Spring Beauty: Hidden in Plain Sight
After spending nearly three decades at the NYBG, and working much of that time in South American rainforests with her husband, Scott A. Mori, Carol Gracie has returned to one of her first botanical interests in retirement–local wildflowers. She is the author of Spring Wildflowers of the Northeast: A Natural History and coauthor (with Steve Clemants) of Wildflowers in the Field and Forest: A Field Guide to the Northeastern United States.
Of the many spring ephemerals cropping up in the Garden, the plant known as “spring beauty” in the genus Claytonia is one that can be seen without taking a walk through the woods. It is commonly found at the edge of woodlands, or along mowed roadsides. Like many spring ephemerals spring beauty flowers close at night and remain closed on overcast days. This tendency, combined with the plant’s grass-like leaves, make it easy to miss spring beauty if you do not look closely.
The beauty of spring beauty is best enjoyed by looking closely at the flowers with a hand lens. This allows you to appreciate the delicate pink lines that lead insect visitors to the source of nectar at the base of each petal. Insects–among them small bees, flies, and wasps–are further guided to the nectaries by a bright yellow spot; they are attracted by both nectar and pollen. The tiny flowers do not produce enough nectar to warrant a visit by the large queen bumblebees that fly in early spring, but small bees drink their fill and pack their pollen baskets with the anthers‘ creamy white pollen. The anthers themselves are pink and open before the female reproductive parts, thus helping to promote cross-pollination.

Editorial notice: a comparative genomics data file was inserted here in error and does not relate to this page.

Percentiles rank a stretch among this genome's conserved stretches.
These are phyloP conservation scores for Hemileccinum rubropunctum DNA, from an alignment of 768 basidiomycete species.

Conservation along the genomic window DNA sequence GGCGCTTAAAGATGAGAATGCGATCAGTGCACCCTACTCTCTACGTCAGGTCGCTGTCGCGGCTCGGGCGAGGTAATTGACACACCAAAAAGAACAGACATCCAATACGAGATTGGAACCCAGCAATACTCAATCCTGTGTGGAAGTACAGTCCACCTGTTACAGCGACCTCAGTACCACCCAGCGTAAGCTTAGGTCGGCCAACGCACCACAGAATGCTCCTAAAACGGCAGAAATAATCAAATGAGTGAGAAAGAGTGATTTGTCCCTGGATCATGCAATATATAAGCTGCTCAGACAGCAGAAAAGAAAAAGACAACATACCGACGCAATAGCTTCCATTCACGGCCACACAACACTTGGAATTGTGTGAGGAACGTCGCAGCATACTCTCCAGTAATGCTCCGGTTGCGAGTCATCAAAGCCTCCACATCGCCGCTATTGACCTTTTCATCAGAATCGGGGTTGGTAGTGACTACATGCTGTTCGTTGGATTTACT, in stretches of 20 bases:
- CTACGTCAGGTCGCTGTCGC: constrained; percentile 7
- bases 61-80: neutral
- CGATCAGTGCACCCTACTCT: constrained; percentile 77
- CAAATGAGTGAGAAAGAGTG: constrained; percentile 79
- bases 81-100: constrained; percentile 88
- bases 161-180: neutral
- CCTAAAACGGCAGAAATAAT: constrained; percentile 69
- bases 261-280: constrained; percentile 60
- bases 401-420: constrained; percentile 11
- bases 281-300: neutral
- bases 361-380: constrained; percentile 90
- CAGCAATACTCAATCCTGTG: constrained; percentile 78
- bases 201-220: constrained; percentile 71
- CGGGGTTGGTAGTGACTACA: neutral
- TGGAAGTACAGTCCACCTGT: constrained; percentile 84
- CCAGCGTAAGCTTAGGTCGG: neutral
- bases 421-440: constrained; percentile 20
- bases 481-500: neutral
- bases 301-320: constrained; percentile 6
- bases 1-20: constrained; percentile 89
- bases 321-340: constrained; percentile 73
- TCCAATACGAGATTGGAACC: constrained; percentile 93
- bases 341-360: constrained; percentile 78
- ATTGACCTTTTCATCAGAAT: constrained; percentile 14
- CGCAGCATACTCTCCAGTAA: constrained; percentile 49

The pink-lined petals have a background color of white or pink, but in some instances they are pale yellow as in a form called Claytonia virginica forma lutea, which is occasionally found in Pennsylvania and Maryland. A variety with bright yellow petals, orange nectar guides, and white anthers is found in a limited range in New Jersey. Known as C. virginica var. hammondiae, it grows in exceptionally wet areas.
The name of the genus, Claytonia, was bestowed on the plant by Linnaeus to commemorate John Clayton, a clerk of the court in colonial Virginia. Clayton was an avid plant collector and sent many of his collections to a contemporary English naturalist, Mark Catesby, who he had befriended during Catesby’s exploration of North American natural history. Many of Clayton’s collections found their way to Linnaeus, who published descriptions and names of 400 new species based on them in his landmark work, Species Plantarum, including Claytonia virginica.
More information about this species and other wildflowers can be found in my book, Spring Wildflowers of the Northeast: A Natural History, available at Shop in the Garden. Don’t miss seeing native wildflowers in bloom at the new Native Plant Garden’s Grand Opening, May 3-5, 2013.